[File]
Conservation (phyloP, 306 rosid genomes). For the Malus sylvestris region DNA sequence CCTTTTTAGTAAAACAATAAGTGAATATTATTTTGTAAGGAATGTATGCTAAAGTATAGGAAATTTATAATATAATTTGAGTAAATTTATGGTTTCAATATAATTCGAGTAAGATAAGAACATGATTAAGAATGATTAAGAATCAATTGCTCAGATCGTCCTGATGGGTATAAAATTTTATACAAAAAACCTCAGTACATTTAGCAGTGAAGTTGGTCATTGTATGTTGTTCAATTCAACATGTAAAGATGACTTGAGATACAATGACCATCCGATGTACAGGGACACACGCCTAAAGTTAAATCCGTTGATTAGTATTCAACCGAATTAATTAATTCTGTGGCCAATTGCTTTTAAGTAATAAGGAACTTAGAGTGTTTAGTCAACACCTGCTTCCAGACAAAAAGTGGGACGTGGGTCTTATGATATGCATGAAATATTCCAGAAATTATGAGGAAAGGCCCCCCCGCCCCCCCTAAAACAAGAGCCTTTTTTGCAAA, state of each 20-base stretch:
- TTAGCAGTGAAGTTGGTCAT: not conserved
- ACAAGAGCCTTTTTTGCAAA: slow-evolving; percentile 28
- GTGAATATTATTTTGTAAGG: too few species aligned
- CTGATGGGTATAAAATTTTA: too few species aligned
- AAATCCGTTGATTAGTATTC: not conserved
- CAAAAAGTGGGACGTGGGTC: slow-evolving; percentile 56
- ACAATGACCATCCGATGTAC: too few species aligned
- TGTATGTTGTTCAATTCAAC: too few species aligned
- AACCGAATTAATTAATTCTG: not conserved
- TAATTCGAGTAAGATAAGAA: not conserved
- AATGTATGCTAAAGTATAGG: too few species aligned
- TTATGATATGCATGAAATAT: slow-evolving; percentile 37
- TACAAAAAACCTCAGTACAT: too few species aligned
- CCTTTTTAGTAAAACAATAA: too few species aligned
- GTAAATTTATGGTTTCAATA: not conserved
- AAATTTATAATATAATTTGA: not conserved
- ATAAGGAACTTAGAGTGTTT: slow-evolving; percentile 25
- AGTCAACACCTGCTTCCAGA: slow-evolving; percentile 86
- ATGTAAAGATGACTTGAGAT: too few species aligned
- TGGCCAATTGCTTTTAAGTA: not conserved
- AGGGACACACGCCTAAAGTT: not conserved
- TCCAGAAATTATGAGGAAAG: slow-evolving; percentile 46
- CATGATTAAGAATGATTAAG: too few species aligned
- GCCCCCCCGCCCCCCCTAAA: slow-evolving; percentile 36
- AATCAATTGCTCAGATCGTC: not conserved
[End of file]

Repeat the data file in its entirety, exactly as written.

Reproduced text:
Conservation (phyloP, 306 rosid genomes). For the Malus sylvestris region DNA sequence CCTTTTTAGTAAAACAATAAGTGAATATTATTTTGTAAGGAATGTATGCTAAAGTATAGGAAATTTATAATATAATTTGAGTAAATTTATGGTTTCAATATAATTCGAGTAAGATAAGAACATGATTAAGAATGATTAAGAATCAATTGCTCAGATCGTCCTGATGGGTATAAAATTTTATACAAAAAACCTCAGTACATTTAGCAGTGAAGTTGGTCATTGTATGTTGTTCAATTCAACATGTAAAGATGACTTGAGATACAATGACCATCCGATGTACAGGGACACACGCCTAAAGTTAAATCCGTTGATTAGTATTCAACCGAATTAATTAATTCTGTGGCCAATTGCTTTTAAGTAATAAGGAACTTAGAGTGTTTAGTCAACACCTGCTTCCAGACAAAAAGTGGGACGTGGGTCTTATGATATGCATGAAATATTCCAGAAATTATGAGGAAAGGCCCCCCCGCCCCCCCTAAAACAAGAGCCTTTTTTGCAAA, state of each 20-base stretch:
- TTAGCAGTGAAGTTGGTCAT: not conserved
- ACAAGAGCCTTTTTTGCAAA: slow-evolving; percentile 28
- GTGAATATTATTTTGTAAGG: too few species aligned
- CTGATGGGTATAAAATTTTA: too few species aligned
- AAATCCGTTGATTAGTATTC: not conserved
- CAAAAAGTGGGACGTGGGTC: slow-evolving; percentile 56
- ACAATGACCATCCGATGTAC: too few species aligned
- TGTATGTTGTTCAATTCAAC: too few species aligned
- AACCGAATTAATTAATTCTG: not conserved
- TAATTCGAGTAAGATAAGAA: not conserved
- AATGTATGCTAAAGTATAGG: too few species aligned
- TTATGATATGCATGAAATAT: slow-evolving; percentile 37
- TACAAAAAACCTCAGTACAT: too few species aligned
- CCTTTTTAGTAAAACAATAA: too few species aligned
- GTAAATTTATGGTTTCAATA: not conserved
- AAATTTATAATATAATTTGA: not conserved
- ATAAGGAACTTAGAGTGTTT: slow-evolving; percentile 25
- AGTCAACACCTGCTTCCAGA: slow-evolving; percentile 86
- ATGTAAAGATGACTTGAGAT: too few species aligned
- TGGCCAATTGCTTTTAAGTA: not conserved
- AGGGACACACGCCTAAAGTT: not conserved
- TCCAGAAATTATGAGGAAAG: slow-evolving; percentile 46
- CATGATTAAGAATGATTAAG: too few species aligned
- GCCCCCCCGCCCCCCCTAAA: slow-evolving; percentile 36
- AATCAATTGCTCAGATCGTC: not conserved